Before I left he said, “When I was a kid I loved saying I was six and a half or what ever age I was. Then I stopped using it. When I turned 90 I realized it was time to start saying ‘one half’ again. That ‘one half’ was just as important as the landmark age.”

He soon stepped next to me at his booth and had difficulty figuring out where the credit-card card went.

“Now where in the hell does this damned card go?”

I showed him.

I finished voting and took leave of the wonderful spirit. He wished me well and said he hoped to see Jose soon.

Despite my painful muscle spasms, I was walking a little taller. I tried to match the spring in his own step, but it hurt too much.

Still, I was invigorated.

I had just touched history… all the way back to Teddy Roosevelt and the Wright Brothers. I write about these great Americans. Today, I met someone who remembered them first hand. This gentleman seemed to sum up what life, and our country is all about – hope, enthusiasm, determination, gratitude, and love for mankind.

Now, that is a blessing!

 

Tonight, an incredible dawn has begun to emerge. Though there will surely be some storms, we now have a captain that will steer the ship safely into the harbour. We have redefined our national spirit, and rededicated our vision to a better tomorrow.

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Look at the collection of presidential portraits. Yes, the first African American’s photograph will soon be added… something historic.

But it matters not.

What does matter is that this ‘experiment in democracy’ is still strong. President-elect Obama now belongs to this great fraternity that has led this experiment.

iamanamericanjpg

It is 8:30am, and I will leave in a few minutes to cast my vote for the 2008 election.

Right now, I am watching Barack Obama casting his vote. The first African American presidential candidate voting for himself to become the next president. His young daughters are at his side – what a day for them.

Sadly, his grandmother had already cast her vote, but passed away yesterday.

What a mixed day of emotions for this presidential hopeful…

And sadly, Tim Russert’s voice is silent today. His son has been doing a remarkable job, and hopefully, my son will know the name Russert in his own life.

Tonight… our country will be moving in a new, different direction depending on the man who accepts the nation’s nod.

In about 36 hours we may know who our next president shall be. I pray it does not become a fiasco of 2000.

Whomever accepts the country’s charge, I trust like President John Adams wrote his wife upon his first night in the White House (November 2, 1800):

“I pray Heaven to bestow the best blessings on this house and all that shall hereafter inhabit. May none but honest and wise men ever rule under this roof.”

Today, the lyrics from the wonderful musical, LES MISERABLES seems to refresh me:

“One day more! At the barricades of freedom, tomorrow we’ll discover what our God in heaven has in store. One more dawn, one day more!”

I thought this was incredibly interesting – the break-down of what to expect Tuesday night.

7 P.M. ET
Polls close in the first six states. We’re pretty sure that South Carolina and Kentucky will go to McCain and Vermont to Obama, but three of the states bear close watching. Obama has been leading in Virginia and he’s even in Indiana — both states have gone Republican since 1964. If McCain wins both, he’s still in the game. If either of them goes for Obama, his campaign is on life support.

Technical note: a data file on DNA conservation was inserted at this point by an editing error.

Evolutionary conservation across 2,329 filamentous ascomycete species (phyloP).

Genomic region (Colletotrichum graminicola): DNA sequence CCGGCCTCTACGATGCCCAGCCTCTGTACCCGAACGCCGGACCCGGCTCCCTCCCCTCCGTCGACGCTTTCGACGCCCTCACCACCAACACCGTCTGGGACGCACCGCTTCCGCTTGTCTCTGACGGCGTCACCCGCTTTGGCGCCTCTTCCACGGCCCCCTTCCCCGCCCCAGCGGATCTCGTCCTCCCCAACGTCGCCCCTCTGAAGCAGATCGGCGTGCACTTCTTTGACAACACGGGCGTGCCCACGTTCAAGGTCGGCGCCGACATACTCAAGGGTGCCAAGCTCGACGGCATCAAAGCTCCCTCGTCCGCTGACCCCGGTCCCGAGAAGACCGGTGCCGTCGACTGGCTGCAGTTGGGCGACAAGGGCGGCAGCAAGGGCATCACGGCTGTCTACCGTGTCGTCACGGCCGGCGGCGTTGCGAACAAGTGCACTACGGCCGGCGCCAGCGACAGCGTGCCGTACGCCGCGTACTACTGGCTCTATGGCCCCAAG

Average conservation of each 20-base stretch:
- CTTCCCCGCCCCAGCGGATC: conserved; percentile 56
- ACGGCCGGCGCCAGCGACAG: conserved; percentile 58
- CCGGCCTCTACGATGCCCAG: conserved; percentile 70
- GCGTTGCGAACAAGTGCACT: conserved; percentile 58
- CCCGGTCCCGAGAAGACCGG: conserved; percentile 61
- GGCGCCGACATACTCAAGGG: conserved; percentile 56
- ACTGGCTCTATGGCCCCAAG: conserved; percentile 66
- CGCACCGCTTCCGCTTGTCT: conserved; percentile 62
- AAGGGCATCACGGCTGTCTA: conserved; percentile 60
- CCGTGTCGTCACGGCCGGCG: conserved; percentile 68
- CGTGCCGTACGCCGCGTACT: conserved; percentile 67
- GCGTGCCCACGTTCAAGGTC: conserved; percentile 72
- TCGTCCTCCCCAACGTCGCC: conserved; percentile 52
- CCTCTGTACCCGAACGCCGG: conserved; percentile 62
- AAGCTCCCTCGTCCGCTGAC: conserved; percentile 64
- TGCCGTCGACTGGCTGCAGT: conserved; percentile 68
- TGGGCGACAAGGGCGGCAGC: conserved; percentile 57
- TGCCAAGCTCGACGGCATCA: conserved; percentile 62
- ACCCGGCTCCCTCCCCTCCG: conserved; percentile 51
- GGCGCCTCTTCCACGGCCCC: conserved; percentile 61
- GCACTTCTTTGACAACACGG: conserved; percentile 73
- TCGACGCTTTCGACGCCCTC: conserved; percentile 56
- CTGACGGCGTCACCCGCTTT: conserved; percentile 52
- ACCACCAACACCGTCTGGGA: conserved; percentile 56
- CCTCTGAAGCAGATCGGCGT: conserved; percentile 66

7:30 P.M. ET
There’s more potential drama here. Ohio was always destined to be a key battleground just as it was in 2004. This is a state McCain must win. North Carolina has seen a massive infusion of Obama’s money and volunteers, so a McCain victory is a hint of real late movement toward the Republican.

8 P.M. ET
A floodtide of polls close at 8 — fifteen states and the District of Columbia. We know where most of those states will go — at least we think we do. But there are three to keep an eye on:

Florida is another one of those contests McCain must win; it’s where Obama’s money advantage has been overwhelming. Missouri, a state that mirrors national results usually, became more Republican in 2000 and 2004. This year, it’s a dead heat.

And Pennsylvania — Democratic for the last five elections — is the ‘blue” state McCain has to win to make his road to the White House plausible. Keep this one in mind, if McCain cannot win Pennsylvania, he almost certainly cannot win the election.

9 P.M. ET
Fifteen more states close at 9 — we’ve assigned most of them, by the map, to where we think they’re going to wind up. If you’re looking for what may be the story of the night, though, go West. Obama has been leading in Colorado and New Mexico; both went for Bush last time. But remember, the real drama of this may be taking place to the East, where votes in the early closing states are still being counted. By 9 o’clock, we should know if we’ve got a clear-cut winner, or if we’ll be up into the morning.

10 P.M. ET
At 10, four states close. I’ll be watching Nevada, usually an easy win for Republicans. It’s another state where Obama has thrown a lot of money and manpower, and has worked the rural areas very hard. 

11 P.M. ET
Take this to the bank – I promise 11 p.m. will bring 77 electoral votes from California, Washington, Oregon and Hawaii into Obama’s pocket. You need to remember this throughout the evening. Because if Obama has won Pennsylvania, Iowa, New Mexico and Colorado by 11 o’clock, he will be declared the winner of the presidency as soon as votes from California, Oregon, Washington and Hawaii are tabulated for him.

Of course, there’s always a chance that this will come down to a handful of votes in a state or two, and we’ll have days or weeks of court challenges and recounts… Well, good luck. I will have fled to an out-island in the Bahamas, but I’ll be back in time for the inauguration.